- Researchers are told not to interact with real customers, with risks of getting banned from the service if they do.
- Controls and processes can usually be put in place to detect when customers are being affected so they can be stopped.
- Parts of the site that are too difficult to test without interacting with customers can be taken out of scope.
3. A researcher could exploit a vulnerability and steal sensitive data.
- The brief states researchers should never exploit issues found and to report them immediately and that no sensitive data must be exfiltrated.
- Vulnerabilities that allow access to sensitive data can and should have higher rewards, incentivising researchers to report the issue quickly and to stop further testing.
4. A researcher could publicly disclose an issue without permission.
- There are heavy penalties for this type of behaviour and the researcher risks getting no reward, kicked off the service and banned from other programs.
- Ensure that the business is capable and prepared to remediate issues (especially high risk issues) quickly. So that the risk is minimised if it does get released to the public.
Running a BBP for the last 3 years has not always been smooth sailing, with several memorable moments of learning, here are a few that come to mind:
- Not all testers follow the rules set out in the program brief. Researchers would report issues within out of scope applications. In most cases we still accepted the issues, as we agreed it was worth knowing about them. However, it promotes bad behaviour, so often paid less and explained as much to the researcher.
- When deciding what applications and urls will be in scope, make sure you know who owns the applications and make sure you notify them about the program (this includes cloud providers like AWS). We didn’t notify a third party provider that was hosting a few of our static pages, this lead to a short outage as their security controls blocked all customer traffic due to the researchers testing traffic.
- It can be difficult to determine if attacks were a real threat or from a researchers testing. Their are VPN options available, so that most researcher traffic comes from a single IP address. However, this puts up a barrier to testing our applications that adds a risk of losing researchers. Instead we directed researchers to use their service specific email address, so that we could identify at least their logged in traffic from real threats.
- Make the brief short and sweat, containing only the most relevant information and keep the language easy to understand for not native English speakers. Researchers like hacking not reading through boring instructions, so let them quickly get to what they do best!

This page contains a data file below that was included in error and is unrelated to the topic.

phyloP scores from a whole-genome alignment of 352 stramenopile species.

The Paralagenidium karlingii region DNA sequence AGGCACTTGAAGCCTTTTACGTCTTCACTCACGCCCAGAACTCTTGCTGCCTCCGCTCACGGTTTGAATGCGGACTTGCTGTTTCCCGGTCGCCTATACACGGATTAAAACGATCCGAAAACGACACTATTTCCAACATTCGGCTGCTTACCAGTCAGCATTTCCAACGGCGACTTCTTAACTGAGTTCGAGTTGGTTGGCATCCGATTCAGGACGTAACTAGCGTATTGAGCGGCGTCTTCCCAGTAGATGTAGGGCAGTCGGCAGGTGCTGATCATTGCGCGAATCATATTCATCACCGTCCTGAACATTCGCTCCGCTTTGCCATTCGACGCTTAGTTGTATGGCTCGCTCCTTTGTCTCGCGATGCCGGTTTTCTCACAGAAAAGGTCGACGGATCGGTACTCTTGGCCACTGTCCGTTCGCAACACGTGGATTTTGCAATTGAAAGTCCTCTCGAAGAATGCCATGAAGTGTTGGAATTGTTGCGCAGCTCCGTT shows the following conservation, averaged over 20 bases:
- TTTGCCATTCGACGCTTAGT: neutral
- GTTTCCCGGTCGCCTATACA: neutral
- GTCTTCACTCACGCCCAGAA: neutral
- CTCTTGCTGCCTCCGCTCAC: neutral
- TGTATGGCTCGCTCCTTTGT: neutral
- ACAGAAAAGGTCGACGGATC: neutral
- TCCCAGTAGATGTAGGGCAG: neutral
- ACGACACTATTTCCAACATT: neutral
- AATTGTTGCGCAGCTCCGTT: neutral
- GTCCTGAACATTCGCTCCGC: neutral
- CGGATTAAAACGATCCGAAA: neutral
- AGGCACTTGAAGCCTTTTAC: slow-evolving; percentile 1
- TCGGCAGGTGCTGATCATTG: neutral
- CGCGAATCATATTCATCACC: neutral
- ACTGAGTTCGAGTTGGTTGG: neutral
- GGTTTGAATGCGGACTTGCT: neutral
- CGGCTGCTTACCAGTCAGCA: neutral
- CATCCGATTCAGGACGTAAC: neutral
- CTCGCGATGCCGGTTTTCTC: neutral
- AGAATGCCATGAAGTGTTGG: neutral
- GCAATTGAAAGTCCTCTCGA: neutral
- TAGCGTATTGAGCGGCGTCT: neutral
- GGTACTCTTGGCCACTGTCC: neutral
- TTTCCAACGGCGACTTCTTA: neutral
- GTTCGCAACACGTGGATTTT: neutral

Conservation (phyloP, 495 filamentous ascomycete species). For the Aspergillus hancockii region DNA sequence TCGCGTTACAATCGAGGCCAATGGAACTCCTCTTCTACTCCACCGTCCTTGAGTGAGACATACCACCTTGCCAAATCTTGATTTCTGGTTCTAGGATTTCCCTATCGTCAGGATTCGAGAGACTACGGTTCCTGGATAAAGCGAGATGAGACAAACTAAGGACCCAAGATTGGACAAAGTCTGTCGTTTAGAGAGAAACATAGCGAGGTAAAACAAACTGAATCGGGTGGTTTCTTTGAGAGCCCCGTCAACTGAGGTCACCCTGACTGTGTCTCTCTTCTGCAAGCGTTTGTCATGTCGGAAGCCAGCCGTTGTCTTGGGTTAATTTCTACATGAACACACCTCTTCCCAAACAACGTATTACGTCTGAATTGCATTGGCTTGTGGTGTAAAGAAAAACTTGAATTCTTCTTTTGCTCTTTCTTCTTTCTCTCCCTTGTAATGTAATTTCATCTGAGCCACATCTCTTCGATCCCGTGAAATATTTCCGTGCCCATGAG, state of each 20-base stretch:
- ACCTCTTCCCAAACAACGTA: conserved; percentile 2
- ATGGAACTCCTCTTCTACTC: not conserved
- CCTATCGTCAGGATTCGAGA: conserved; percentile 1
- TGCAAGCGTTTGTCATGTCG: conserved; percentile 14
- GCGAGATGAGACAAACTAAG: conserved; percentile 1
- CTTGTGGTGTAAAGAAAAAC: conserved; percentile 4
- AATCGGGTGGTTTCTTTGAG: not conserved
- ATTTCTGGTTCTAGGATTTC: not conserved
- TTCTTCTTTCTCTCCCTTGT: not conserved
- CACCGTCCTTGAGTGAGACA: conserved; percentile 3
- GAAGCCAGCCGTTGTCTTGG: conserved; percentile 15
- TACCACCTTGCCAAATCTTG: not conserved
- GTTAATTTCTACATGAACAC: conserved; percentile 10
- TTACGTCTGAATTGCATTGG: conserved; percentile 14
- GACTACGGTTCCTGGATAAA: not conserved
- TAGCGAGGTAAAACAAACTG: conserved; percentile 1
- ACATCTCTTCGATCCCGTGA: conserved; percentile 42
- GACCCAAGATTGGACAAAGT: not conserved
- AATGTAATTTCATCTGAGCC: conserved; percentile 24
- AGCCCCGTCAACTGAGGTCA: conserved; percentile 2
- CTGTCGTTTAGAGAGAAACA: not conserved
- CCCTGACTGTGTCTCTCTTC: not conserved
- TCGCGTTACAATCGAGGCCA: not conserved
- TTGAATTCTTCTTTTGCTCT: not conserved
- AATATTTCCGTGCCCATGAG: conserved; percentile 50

- Reward bonuses if you want to focus researchers attention into certain applications, URL’s or vulnerability classes. For example if the business really cares about vulnerabilities that allow access to certain types of sensitive data then increase the rewards for these issues.
- Respond to researchers quickly, respectfully and informatively. Imagine as a researcher you spend a weekend identifying a vulnerability, writing a detailed report, submitting it to your program, then having to wait weeks for a response. This is a great way to get blacklisted by an entire community of researchers, word of a stale and unresponsive programs travels fast.
- If you are testing on production systems, researchers could trigger operational alerts via say PagerDuty, to your on-call engineers. Prepare for this scenario, send out communications to all stakeholders, be responsive so you can help avoid similar alerts in the future. Sending regular email updates about high risk issues found by researchers can build trust and will articulate the value of the program, so the next 2am wake up call might be forgiven. We don’t want to burn bridges with the teams helping fix the issues.
Taking the first steps
Start by setting up your internal vulnerability disclosure processes and policies, including a publicly available static website, describing how the community can report vulnerabilities discovered.
Once this is in place, you can then choose to mature your VDP by paying researchers. Depending on risk appetite, culture and security buy-in, it might take some convincing to prove the value of implementing a BBP. If you are finding it difficult, there are ways of introducing a BBP at an initially reduced risk with the option to increase the risks over time. As an example, you could start by running a private, invite only program, that lasts two weeks, within a test environment, with only 5–10 researchers, scoped to one application and force testing through a VPN. Or some variation of the above.
Just keep in mind that increasing the barrier to entry and reducing the scope will limit what results you are able to achieve. Basically, the more attack surface the better!
BBP’s are like any security control or initiative you will have to weigh up the risks, cost and effort and decide if it’s worth investigating further.
Articles in this series